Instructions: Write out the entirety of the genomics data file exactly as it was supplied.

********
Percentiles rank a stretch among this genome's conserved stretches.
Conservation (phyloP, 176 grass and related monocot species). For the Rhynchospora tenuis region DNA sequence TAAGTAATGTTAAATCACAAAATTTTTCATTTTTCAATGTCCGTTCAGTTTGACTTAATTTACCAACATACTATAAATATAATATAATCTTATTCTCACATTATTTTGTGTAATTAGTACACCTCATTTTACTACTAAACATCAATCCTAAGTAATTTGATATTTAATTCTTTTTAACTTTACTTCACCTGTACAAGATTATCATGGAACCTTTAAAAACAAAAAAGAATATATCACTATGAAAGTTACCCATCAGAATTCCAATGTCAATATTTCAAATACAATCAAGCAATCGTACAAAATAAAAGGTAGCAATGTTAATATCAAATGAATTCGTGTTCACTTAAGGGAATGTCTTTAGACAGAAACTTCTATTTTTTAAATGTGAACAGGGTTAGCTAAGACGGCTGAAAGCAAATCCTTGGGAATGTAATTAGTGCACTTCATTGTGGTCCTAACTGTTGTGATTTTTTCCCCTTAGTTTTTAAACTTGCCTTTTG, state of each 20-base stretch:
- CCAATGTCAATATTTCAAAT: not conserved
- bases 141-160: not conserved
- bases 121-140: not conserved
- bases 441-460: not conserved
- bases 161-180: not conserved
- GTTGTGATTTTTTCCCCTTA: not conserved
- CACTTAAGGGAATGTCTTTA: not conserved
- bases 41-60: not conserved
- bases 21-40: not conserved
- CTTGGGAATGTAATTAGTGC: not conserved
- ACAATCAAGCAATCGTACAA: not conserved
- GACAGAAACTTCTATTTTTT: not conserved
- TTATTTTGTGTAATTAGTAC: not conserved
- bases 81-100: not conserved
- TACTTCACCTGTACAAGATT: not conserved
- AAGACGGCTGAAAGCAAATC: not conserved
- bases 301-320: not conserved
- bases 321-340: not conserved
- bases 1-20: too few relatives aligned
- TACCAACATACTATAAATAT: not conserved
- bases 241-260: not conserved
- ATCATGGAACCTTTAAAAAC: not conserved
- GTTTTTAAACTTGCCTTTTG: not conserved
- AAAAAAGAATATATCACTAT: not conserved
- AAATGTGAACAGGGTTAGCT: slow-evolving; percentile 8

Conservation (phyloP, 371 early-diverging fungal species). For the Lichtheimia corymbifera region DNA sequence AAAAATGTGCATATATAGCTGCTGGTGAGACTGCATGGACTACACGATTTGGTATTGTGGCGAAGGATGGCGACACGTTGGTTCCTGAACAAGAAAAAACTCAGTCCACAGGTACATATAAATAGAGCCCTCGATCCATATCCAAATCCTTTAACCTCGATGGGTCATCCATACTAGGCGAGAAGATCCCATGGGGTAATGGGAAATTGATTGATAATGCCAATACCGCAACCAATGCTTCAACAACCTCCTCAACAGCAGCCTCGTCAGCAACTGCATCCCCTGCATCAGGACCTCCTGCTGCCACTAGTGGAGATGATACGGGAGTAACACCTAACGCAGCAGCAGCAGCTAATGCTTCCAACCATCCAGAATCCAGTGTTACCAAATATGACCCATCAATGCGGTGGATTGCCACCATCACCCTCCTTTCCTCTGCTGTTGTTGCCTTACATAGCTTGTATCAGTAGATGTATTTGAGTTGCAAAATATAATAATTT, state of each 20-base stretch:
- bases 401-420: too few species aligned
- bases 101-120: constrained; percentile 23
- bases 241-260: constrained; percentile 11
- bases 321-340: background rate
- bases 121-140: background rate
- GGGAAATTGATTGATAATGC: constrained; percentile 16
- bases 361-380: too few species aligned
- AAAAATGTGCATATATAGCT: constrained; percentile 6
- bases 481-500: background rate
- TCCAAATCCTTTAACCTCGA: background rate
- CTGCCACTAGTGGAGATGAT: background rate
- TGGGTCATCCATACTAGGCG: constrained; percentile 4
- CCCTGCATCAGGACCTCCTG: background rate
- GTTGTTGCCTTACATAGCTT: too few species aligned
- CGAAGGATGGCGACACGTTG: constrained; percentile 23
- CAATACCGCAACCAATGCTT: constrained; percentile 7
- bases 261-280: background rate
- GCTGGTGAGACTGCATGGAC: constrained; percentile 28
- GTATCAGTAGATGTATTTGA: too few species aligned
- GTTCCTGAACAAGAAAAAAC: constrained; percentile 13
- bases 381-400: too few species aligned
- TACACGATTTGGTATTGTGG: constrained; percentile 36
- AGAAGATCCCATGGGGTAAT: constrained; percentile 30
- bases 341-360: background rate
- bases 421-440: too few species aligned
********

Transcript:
Percentiles rank a stretch among this genome's conserved stretches.
Conservation (phyloP, 176 grass and related monocot species). For the Rhynchospora tenuis region DNA sequence TAAGTAATGTTAAATCACAAAATTTTTCATTTTTCAATGTCCGTTCAGTTTGACTTAATTTACCAACATACTATAAATATAATATAATCTTATTCTCACATTATTTTGTGTAATTAGTACACCTCATTTTACTACTAAACATCAATCCTAAGTAATTTGATATTTAATTCTTTTTAACTTTACTTCACCTGTACAAGATTATCATGGAACCTTTAAAAACAAAAAAGAATATATCACTATGAAAGTTACCCATCAGAATTCCAATGTCAATATTTCAAATACAATCAAGCAATCGTACAAAATAAAAGGTAGCAATGTTAATATCAAATGAATTCGTGTTCACTTAAGGGAATGTCTTTAGACAGAAACTTCTATTTTTTAAATGTGAACAGGGTTAGCTAAGACGGCTGAAAGCAAATCCTTGGGAATGTAATTAGTGCACTTCATTGTGGTCCTAACTGTTGTGATTTTTTCCCCTTAGTTTTTAAACTTGCCTTTTG, state of each 20-base stretch:
- CCAATGTCAATATTTCAAAT: not conserved
- bases 141-160: not conserved
- bases 121-140: not conserved
- bases 441-460: not conserved
- bases 161-180: not conserved
- GTTGTGATTTTTTCCCCTTA: not conserved
- CACTTAAGGGAATGTCTTTA: not conserved
- bases 41-60: not conserved
- bases 21-40: not conserved
- CTTGGGAATGTAATTAGTGC: not conserved
- ACAATCAAGCAATCGTACAA: not conserved
- GACAGAAACTTCTATTTTTT: not conserved
- TTATTTTGTGTAATTAGTAC: not conserved
- bases 81-100: not conserved
- TACTTCACCTGTACAAGATT: not conserved
- AAGACGGCTGAAAGCAAATC: not conserved
- bases 301-320: not conserved
- bases 321-340: not conserved
- bases 1-20: too few relatives aligned
- TACCAACATACTATAAATAT: not conserved
- bases 241-260: not conserved
- ATCATGGAACCTTTAAAAAC: not conserved
- GTTTTTAAACTTGCCTTTTG: not conserved
- AAAAAAGAATATATCACTAT: not conserved
- AAATGTGAACAGGGTTAGCT: slow-evolving; percentile 8

Conservation (phyloP, 371 early-diverging fungal species). For the Lichtheimia corymbifera region DNA sequence AAAAATGTGCATATATAGCTGCTGGTGAGACTGCATGGACTACACGATTTGGTATTGTGGCGAAGGATGGCGACACGTTGGTTCCTGAACAAGAAAAAACTCAGTCCACAGGTACATATAAATAGAGCCCTCGATCCATATCCAAATCCTTTAACCTCGATGGGTCATCCATACTAGGCGAGAAGATCCCATGGGGTAATGGGAAATTGATTGATAATGCCAATACCGCAACCAATGCTTCAACAACCTCCTCAACAGCAGCCTCGTCAGCAACTGCATCCCCTGCATCAGGACCTCCTGCTGCCACTAGTGGAGATGATACGGGAGTAACACCTAACGCAGCAGCAGCAGCTAATGCTTCCAACCATCCAGAATCCAGTGTTACCAAATATGACCCATCAATGCGGTGGATTGCCACCATCACCCTCCTTTCCTCTGCTGTTGTTGCCTTACATAGCTTGTATCAGTAGATGTATTTGAGTTGCAAAATATAATAATTT, state of each 20-base stretch:
- bases 401-420: too few species aligned
- bases 101-120: constrained; percentile 23
- bases 241-260: constrained; percentile 11
- bases 321-340: background rate
- bases 121-140: background rate
- GGGAAATTGATTGATAATGC: constrained; percentile 16
- bases 361-380: too few species aligned
- AAAAATGTGCATATATAGCT: constrained; percentile 6
- bases 481-500: background rate
- TCCAAATCCTTTAACCTCGA: background rate
- CTGCCACTAGTGGAGATGAT: background rate
- TGGGTCATCCATACTAGGCG: constrained; percentile 4
- CCCTGCATCAGGACCTCCTG: background rate
- GTTGTTGCCTTACATAGCTT: too few species aligned
- CGAAGGATGGCGACACGTTG: constrained; percentile 23
- CAATACCGCAACCAATGCTT: constrained; percentile 7
- bases 261-280: background rate
- GCTGGTGAGACTGCATGGAC: constrained; percentile 28
- GTATCAGTAGATGTATTTGA: too few species aligned
- GTTCCTGAACAAGAAAAAAC: constrained; percentile 13
- bases 381-400: too few species aligned
- TACACGATTTGGTATTGTGG: constrained; percentile 36
- AGAAGATCCCATGGGGTAAT: constrained; percentile 30
- bases 341-360: background rate
- bases 421-440: too few species aligned